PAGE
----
Opinion: Pay What You Wish?

For your interest…

 

One of the best and most famous museums in the world, New York City’s Metropolitan Museum of Art (also known as “The Met”), has begun to charge a $25 admission fee for non-New Yorkers.  This is a shocking change, as for over 50 years, the Met has been pay-what-you-wish for all visitors.  The $25 fee suggested is what was listed on their website and on location as a donation, instead of an actual fee.  The Met, despite being the second most visited art museum in the world (only after Paris’ famed Musee du Louvre), has struggled financially recently, especially after opening the Met Breuer, a modern branch on the Upper East Side.  (The mandatory fee does not apply to the Met Breuer or the Cloisters Museum.)  Even still, part of what makes the Met so popular is the affordability, with the pay-what-you-wish policy.  Needless to say, there must be some sort of problem with that if they’re going to reverse it.

 

The problem isn’t that it’s pay what you wish, and I don’t blame the people at the Met for installing this policy.  The problem is that people will pay $1 for admission.  Go on TripAdvisor or any similar website, and you’ll see plenty of people suggesting to pay $1 to get in.  Personally, I think that’s extremely selfish.  The quality of the Met’s collection can not be understated, and experiencing it firsthand is an incredible experience.  It’s worth more than a dollar.  The Met is undeniably one of the world’s greatest museums, and I can easily say it’s the best museum I’ve ever been to.  Now, it is true that many museums around the country are free.  For instance, the all of the museums on the National Mall in Washington are free.  But that doesn’t excuse the fact that the suggested admission is $25, yet some people give one.  Now, for those who usually wouldn’t be able to afford admission, that’s totally acceptable.  Everyone else, on the other hand, has no excuse.  And it’s also true that museum food is expensive, but that applies everywhere you go.  That, and there are vendors lined up outside the museum, like there are at any tourist attraction in New York.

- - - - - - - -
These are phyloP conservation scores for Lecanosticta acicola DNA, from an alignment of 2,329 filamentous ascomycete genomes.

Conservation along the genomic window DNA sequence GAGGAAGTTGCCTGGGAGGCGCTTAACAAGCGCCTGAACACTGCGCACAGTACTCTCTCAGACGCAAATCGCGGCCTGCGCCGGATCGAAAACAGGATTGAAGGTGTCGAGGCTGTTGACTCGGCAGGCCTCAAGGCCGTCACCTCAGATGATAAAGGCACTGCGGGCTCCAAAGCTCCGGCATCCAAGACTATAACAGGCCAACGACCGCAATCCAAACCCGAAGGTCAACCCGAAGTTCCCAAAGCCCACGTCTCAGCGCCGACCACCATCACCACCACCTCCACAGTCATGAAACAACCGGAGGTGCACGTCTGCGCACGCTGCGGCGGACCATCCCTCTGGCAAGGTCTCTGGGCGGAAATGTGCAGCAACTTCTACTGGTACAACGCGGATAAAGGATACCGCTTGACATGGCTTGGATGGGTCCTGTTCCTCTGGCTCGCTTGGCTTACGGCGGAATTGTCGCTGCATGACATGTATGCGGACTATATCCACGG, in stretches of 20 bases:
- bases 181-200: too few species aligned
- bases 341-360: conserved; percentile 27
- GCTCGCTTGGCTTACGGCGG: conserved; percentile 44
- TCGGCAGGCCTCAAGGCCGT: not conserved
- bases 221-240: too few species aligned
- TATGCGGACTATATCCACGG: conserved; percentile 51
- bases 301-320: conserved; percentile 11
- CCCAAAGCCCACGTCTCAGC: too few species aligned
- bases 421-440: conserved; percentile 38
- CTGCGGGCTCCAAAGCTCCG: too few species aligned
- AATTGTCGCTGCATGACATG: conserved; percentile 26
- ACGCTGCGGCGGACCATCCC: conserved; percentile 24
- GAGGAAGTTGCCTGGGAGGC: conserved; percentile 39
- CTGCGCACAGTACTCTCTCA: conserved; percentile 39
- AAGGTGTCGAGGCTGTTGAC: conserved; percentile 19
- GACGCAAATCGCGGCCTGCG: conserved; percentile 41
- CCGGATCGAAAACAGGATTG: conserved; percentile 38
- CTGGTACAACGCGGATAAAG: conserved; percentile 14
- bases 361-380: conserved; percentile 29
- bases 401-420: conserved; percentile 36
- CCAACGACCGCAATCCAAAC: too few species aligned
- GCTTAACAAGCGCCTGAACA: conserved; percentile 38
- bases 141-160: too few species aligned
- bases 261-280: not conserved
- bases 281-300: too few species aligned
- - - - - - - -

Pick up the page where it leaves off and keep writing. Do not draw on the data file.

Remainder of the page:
There must be another solution.  The only museum in Philadelphia that has a pay-what-you-wish policy is the Rodin Museum.  They suggest $10.  (See article for more information)  While the Rodin isn’t Philly’s greatest Art Museum, the fact that it is pay what you wish is good, especially for a small collection like that of Rodin.  The Met, on the other hand, as stated earlier, is one of the greatest and largest in the world.  Even still, $25 is a lot for a museum, especially if you’re travelling with a group.  What the Met should be doing is making a minimum, something like $10, for the main building on 5th Avenue.  That way, you won’t have greedy travelers who try and get in for next to nothing, but you’re not charging $25 to anyone coming from out of state.  Personally, I think the Met Fifth Avenue is totally worth the $25.  But having the option to pay less if needs be is good.

 

The fact that the fee applies only to non-New Yorkers is ridiculous, because New York is across the river from New Jersey and a short drive from Connecticut.  That would be like if the Philadelphia Museum of Art charged more for people who live 4 miles away in New Jersey.  It is also worth noting that a lot of major art museums around the country, including the Art Institute of Chicago and Boston’s Museum of Fine Arts, do charge $25.

 

With the way things have been going financially at the Met, it’s unsurprising that they would begin charging admission like that.  And who can blame them, if people pay so little for admission?  Admission fees aren’t necessarily a bad thing, but people should definitely not pay so little for a museum of that caliber.

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